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Utilities embracing decarbonization as they shed 'dinosaur' mentality


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Utilities embracing decarbonization as they shed 'dinosaur' mentality

As electric utilities increasingly embrace broad changes to the U.S. energy industry, they work to overcome cost concerns, skeptical environmentalists and regulatory hurdles.

"Some folks call our industry a dinosaur. And we can be that dinosaur ... or we can not only survive, but thrive," Adrian Rodriguez, senior vice president and general counsel at El Paso Electric Co., said April 16 at the Energy Thought Summit in Austin, Texas.

"We have to change. If we don't, change will happen to us," CPS Energy President and CEO Paula Gold-Williams said April 15 during a keynote address at the summit.

El Paso Electric illustrated its adaptation in late December 2018 when it announced it will use 200 MW of utility-scale solar, 100 MW of battery storage and a new a 226-MW natural gas unit at its 1960s-era Newman plant to meet future generation needs.

"We still need to have natural gas integrated into our system," Rodriguez said, pointing to gas generation as essential to reliability.

The El Paso Electric executive, however, noted that 50% of the utility's generation comes from its stake in the non-carbon-emitting Palo Verde nuclear plant.

About 20% of El Paso Electric's customer base is in New Mexico, where lawmakers have approved legislation with a goal of 100% carbon-free generation by 2045.

"That poses an interesting challenge to utilities," Rodriguez said. "What we are trying to do is make sure we are balancing this with our customer base."

CPS Energy, headquartered in and owned by the city of San Antonio, also is diversifying its generation mix by reducing its reliance on coal while adding solar and wind.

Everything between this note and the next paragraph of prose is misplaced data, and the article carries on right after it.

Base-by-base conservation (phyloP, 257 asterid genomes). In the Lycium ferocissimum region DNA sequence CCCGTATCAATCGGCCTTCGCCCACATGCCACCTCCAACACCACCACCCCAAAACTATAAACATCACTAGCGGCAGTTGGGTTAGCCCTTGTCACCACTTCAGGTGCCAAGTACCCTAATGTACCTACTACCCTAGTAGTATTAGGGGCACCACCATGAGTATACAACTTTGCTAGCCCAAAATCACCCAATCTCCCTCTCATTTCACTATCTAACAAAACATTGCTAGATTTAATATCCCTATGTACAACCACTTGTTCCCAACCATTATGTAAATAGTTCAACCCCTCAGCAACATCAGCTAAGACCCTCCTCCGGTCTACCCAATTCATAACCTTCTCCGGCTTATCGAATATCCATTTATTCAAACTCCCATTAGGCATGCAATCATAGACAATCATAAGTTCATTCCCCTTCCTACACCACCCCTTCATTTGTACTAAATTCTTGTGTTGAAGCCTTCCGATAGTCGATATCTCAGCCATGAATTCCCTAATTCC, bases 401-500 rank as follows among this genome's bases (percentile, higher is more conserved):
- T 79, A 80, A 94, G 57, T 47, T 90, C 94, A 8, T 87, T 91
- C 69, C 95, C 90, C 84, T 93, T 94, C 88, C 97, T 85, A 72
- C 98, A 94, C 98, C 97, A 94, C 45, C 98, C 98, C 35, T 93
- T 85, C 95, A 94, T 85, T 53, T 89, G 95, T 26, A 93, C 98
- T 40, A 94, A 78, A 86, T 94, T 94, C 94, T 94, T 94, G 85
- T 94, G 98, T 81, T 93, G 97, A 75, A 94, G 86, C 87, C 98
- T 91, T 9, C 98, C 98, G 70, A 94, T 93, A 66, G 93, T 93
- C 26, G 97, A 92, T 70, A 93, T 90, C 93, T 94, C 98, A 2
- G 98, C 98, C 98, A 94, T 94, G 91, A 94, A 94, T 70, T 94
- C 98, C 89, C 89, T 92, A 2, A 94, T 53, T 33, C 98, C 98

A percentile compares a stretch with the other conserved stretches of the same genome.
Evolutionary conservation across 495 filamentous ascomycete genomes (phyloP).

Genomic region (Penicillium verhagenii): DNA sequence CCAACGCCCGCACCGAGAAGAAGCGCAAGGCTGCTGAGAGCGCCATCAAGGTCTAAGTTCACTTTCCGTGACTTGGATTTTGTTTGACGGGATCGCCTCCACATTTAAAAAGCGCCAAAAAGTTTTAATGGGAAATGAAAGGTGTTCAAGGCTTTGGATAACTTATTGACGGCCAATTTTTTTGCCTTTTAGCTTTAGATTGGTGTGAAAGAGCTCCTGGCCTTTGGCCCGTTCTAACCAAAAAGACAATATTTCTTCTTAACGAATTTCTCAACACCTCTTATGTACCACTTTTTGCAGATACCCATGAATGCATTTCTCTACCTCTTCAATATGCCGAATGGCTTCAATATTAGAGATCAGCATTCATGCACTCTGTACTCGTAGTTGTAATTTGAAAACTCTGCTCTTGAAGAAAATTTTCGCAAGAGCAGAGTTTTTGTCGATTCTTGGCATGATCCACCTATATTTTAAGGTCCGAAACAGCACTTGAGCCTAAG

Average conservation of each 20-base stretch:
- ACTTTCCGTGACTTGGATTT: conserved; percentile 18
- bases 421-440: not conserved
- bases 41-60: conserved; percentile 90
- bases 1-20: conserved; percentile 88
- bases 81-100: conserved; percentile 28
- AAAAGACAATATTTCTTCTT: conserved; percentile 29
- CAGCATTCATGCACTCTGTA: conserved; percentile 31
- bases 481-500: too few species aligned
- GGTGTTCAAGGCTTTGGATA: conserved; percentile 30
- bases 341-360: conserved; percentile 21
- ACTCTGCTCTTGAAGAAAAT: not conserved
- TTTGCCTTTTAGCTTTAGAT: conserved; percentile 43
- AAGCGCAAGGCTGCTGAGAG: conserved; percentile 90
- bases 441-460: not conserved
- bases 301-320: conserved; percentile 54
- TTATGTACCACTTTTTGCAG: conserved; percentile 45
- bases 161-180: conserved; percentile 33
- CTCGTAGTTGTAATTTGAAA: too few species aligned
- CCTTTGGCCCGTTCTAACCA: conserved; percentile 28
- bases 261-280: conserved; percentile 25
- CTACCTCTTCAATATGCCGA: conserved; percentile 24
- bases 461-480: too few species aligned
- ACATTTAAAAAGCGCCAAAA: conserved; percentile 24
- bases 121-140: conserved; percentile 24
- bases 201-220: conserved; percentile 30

"We have to think global and apply local," Gold-Williams said.

The municipal utility shut down both units at its 840-MW J.T. Deely coal plant in December 2018, a decision made years before. In fall 2018, it began construction on a small solar facility combined with battery storage capabilities.

National Grid USA, which operates electric and natural gas utilities in Massachusetts, New York and Rhode Island, views decarbonization as "the right thing to do" but also has a legal obligation to meet ambitious state initiatives.

"We can't do it alone," Sheri Givens, the company's vice president of U.S. regulatory and customer strategy, said during a panel discussion.

Givens pointed to participation in the Regional Greenhouse Gas Initiative, a multistate carbon emissions cap-and-trade program, as an "essential" piece of the puzzle when it comes to reducing emissions.

Givens, however, also noted that there are challenges to emerging technologies and carbon-free electrification that require more education and access and better affordability.

"We need [electric vehicle] charging infrastructure," she said.

Givens also pointed to the Northeast's slower embrace of customer-focused technology.

"We still don't have smart meters in the Northeast, which is shocking to me," Givens said, adding that smart meters were deployed in Texas about a decade ago.